“We continue to expand in the medical arena of glaucoma, retina, lasers and some in-office surgical procedures. Presbyopia treatments are being researched and may be available soon,” says Dr. Parker. “Specialty contact lenses are rapidly increasing with the newer products evolving. The dry eye industry continues to grow with newer interventions for MGD, new pharmaceutical treatments and OTC supplements.
“When adding a new addition to your clinic, gather all the information, do your training and figure out how you will add it to your existing schedule,” she continues. “Once you are ready to offer the service, be prepared to accommodate how fast word of mouth travels.”
Diabetes management. If you are interested in adding diabetes care into your repertoire, Dr. Chous, who specializes in diabetes eye care, recommends investing the time necessary to learn everything you can about the diagnosis and pathobiology of the disease at large and, more specifically, diabetes-related eye disease.
“The AOA’s Evidence-Based Clinical Practice Guidelines for the Care of Patients with Diabetes Mellitus, 2nd edition, is a great place to start, but I would also strongly recommend consistent perusal of the medical literature and CE courses focused specifically on diabetes,” he suggests.
Successful implementation of a specialty service, like diabetes management, depends on access to the right instrumentation. This includes multiple imaging modalities—specifically, retinal photography and SD-OCT, according to Dr Chous. Less expensive but just as important tools to have in your practice include in-office blood glucose meter with single-use lancets, rapid-acting carbohydrate to treat acute hypoglycemia that is prevalent in those on insulin and/or sulfonylurea therapy.
The right equipment—and the knowledge of how to use it—are key factors when it comes to positioning yourself as an expert and successfully building a new service into your practice. “I have gotten dozens of patient referrals because I knew the diagnostic criteria for diagnosis of diabetes management and how to respond to low blood glucoses in my office,” notes Dr. Chous.
A broad understanding of nutritional/lifestyle impacts on diabetes is also crucial and helps set you apart from other providers. “Patients are thirsty for practical advice about better diabetes management, and evidence shows that the overwhelming majority are not receiving any formal diabetes education, so understanding diabetes and being simpatico with knowledgeable diabetes providers in your community is very helpful,” explains Dr. Chous. “All it takes is a few diabetes-savvy primary care providers or endocrinologists who have confidence in you to grow your practice.”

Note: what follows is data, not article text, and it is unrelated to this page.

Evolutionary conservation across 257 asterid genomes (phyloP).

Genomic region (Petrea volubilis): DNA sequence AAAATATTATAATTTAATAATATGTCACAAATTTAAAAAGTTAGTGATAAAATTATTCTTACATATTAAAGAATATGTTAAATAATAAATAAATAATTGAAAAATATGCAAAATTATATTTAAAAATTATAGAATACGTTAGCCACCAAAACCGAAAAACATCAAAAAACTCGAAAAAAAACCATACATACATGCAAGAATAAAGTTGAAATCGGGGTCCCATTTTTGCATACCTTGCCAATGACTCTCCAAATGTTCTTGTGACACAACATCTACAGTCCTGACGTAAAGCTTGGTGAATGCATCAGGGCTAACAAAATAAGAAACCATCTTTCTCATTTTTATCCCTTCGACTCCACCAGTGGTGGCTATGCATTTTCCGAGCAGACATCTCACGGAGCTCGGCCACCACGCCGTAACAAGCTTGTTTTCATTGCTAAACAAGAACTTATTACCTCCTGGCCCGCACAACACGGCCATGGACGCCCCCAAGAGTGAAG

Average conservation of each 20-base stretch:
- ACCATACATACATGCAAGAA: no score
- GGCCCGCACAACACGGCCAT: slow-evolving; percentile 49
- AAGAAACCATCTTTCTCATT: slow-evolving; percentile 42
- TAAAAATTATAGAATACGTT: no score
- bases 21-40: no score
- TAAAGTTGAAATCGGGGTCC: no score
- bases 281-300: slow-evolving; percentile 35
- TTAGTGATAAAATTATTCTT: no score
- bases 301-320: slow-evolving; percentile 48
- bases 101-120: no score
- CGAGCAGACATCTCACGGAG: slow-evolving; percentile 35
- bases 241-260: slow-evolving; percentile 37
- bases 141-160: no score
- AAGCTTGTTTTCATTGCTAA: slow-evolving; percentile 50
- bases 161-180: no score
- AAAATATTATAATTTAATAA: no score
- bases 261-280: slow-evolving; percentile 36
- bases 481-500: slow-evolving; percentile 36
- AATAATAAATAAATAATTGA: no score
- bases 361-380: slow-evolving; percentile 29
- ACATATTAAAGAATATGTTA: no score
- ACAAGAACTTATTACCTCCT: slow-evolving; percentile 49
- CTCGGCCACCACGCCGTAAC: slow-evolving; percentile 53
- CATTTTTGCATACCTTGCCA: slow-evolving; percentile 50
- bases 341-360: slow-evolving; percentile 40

Incorporating any new specialty service requires time to learn and grow. It also comes with difficulties. “In the diabetes arena, many ODs face ignorance from physicians about what we know and do,” says Dr. Chous. “The way to combat this is one physician at a time, showing the rest of the diabetes care team that we cannot only detect, stage and appropriately refer diabetic retinopathy, but also add value to their care by delivering consistent and complementary messages.”
Glaucoma. With an aging population and growing disease prevalence, now is the time to embrace management of these patients. While caring for glaucoma patients can be a challenge, it is also a rewarding and lucrative opportunity.
As with the implementation of any new specialty, it begins with investing in education and the right equipment. To properly assess these patients, Deepak Gupta, OD, of Milford, CT, recommends having—at the very least: applanation tonometer, gonioscope, fundus camera and a threshold visual field analyzer.1
This can be a costly undertaking, which is why it is important—as previously mentioned—to have a strong commitment to this area of care, as well as a comprehensive understanding of your budget and the needs of their patients and practice.
When initiating patient acquisition, Eric Schmidt, OD, president of Omni Eye Specialists in Wilmington, NC, suggests sharing services with current patients as well as local practices. Establishing your practice as safe and trustworthy will help set you apart and encourage other physicians to send you referrals.2